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This piece was first published in the Finnish newspaper Ålandstidningen 11/7, it has been translated for this blog.

Imagine this view on a sunny day: blue skies, the sun shining and glimmering on the surface of the sea. But zoom in a bit closer, and you’ll see an entirely different picture: murky waters, and algae blooms suffocating kelp forests, and small fish in shallow waters gasping for air. This is the current reality we are facing: wide-spread human activities have led to the decline of the Baltic Sea and other oceans globally.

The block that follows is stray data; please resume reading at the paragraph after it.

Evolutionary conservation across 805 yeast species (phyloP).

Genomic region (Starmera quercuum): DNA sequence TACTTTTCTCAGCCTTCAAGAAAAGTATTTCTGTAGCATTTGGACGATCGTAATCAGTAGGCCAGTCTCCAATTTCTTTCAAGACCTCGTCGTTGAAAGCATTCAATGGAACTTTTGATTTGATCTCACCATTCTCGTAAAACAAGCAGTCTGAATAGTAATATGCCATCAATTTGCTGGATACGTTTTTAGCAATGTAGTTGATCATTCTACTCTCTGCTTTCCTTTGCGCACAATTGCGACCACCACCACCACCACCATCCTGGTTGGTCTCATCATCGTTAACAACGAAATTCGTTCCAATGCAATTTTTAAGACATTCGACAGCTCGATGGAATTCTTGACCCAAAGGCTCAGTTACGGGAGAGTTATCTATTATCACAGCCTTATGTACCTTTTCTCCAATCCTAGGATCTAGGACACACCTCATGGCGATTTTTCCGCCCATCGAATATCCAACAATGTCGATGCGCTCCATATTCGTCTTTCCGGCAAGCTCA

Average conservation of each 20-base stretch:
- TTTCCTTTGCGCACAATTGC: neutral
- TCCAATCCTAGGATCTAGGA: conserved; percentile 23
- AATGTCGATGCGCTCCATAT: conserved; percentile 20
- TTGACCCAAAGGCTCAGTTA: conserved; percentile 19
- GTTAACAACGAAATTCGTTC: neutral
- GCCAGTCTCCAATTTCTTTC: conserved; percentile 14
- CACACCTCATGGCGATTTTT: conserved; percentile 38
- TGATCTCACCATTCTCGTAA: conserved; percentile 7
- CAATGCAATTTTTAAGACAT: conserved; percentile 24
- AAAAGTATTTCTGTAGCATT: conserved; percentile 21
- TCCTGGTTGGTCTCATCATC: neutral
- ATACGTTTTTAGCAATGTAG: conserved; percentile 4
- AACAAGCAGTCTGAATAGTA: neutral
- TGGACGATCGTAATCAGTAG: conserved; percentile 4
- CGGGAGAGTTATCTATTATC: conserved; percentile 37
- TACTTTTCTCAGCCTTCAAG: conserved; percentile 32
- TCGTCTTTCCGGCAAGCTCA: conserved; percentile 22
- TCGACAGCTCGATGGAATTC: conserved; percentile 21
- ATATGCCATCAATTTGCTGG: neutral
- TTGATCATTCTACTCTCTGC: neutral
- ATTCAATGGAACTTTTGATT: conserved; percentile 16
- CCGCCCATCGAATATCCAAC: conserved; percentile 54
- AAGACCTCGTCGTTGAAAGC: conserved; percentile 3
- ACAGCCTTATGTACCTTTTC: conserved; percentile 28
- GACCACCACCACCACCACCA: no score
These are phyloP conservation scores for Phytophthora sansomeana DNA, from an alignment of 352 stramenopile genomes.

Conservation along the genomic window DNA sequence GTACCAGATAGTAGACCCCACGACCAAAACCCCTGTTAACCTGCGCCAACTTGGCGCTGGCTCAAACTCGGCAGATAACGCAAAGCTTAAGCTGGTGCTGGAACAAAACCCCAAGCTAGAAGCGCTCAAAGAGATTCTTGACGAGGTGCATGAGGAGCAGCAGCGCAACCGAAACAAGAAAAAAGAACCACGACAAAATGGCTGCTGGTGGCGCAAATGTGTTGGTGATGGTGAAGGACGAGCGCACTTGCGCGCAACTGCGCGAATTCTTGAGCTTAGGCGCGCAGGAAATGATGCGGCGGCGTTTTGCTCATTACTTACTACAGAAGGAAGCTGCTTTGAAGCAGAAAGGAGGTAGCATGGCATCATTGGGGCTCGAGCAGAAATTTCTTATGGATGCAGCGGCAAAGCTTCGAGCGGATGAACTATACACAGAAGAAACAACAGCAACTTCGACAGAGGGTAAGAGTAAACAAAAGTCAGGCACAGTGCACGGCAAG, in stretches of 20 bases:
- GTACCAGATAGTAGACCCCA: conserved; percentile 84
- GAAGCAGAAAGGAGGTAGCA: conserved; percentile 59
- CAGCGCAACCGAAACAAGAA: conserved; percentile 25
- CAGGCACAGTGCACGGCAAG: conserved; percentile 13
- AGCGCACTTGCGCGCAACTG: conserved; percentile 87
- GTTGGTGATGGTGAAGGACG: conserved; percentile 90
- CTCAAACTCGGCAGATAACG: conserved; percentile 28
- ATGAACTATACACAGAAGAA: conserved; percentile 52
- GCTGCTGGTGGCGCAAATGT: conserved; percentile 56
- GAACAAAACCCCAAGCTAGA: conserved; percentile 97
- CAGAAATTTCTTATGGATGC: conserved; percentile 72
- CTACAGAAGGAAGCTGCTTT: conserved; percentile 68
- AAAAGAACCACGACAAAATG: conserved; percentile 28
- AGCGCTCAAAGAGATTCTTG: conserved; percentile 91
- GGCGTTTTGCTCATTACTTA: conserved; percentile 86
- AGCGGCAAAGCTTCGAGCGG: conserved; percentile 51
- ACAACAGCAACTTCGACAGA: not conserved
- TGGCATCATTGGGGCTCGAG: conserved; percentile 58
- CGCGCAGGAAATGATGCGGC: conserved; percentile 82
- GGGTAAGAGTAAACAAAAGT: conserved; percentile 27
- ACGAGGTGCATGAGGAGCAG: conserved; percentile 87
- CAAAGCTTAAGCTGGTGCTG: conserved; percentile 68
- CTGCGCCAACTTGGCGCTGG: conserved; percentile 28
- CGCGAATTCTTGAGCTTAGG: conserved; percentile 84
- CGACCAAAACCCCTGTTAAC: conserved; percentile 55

A few days ago, the Internet was abuzz with news about the Chilean Devil Ray’s ability to reach previously unknown depths.  What a perfect excuse to introduce this species to our readers!

Despite its intimidating name, this mostly solitary creature (though it can be found in groups) is harmless to humans and feeds on small fish and plankton. It can grow to reach 4 meters across and weigh up to 350kgs!

Blue Growth is a new strategy recently launched in the EU, wherein seas and oceans are seen as drivers of the European economy. It represents about 5.4 million jobs and is expected to generate a gross added value of almost €500 billion a year. Shipping, coastal and cruise tourism, offshore wind, shipbuilding, aquaculture and blue biotechnologies are considered to be some of the most promising sectors of the Baltic Sea maritime economy.

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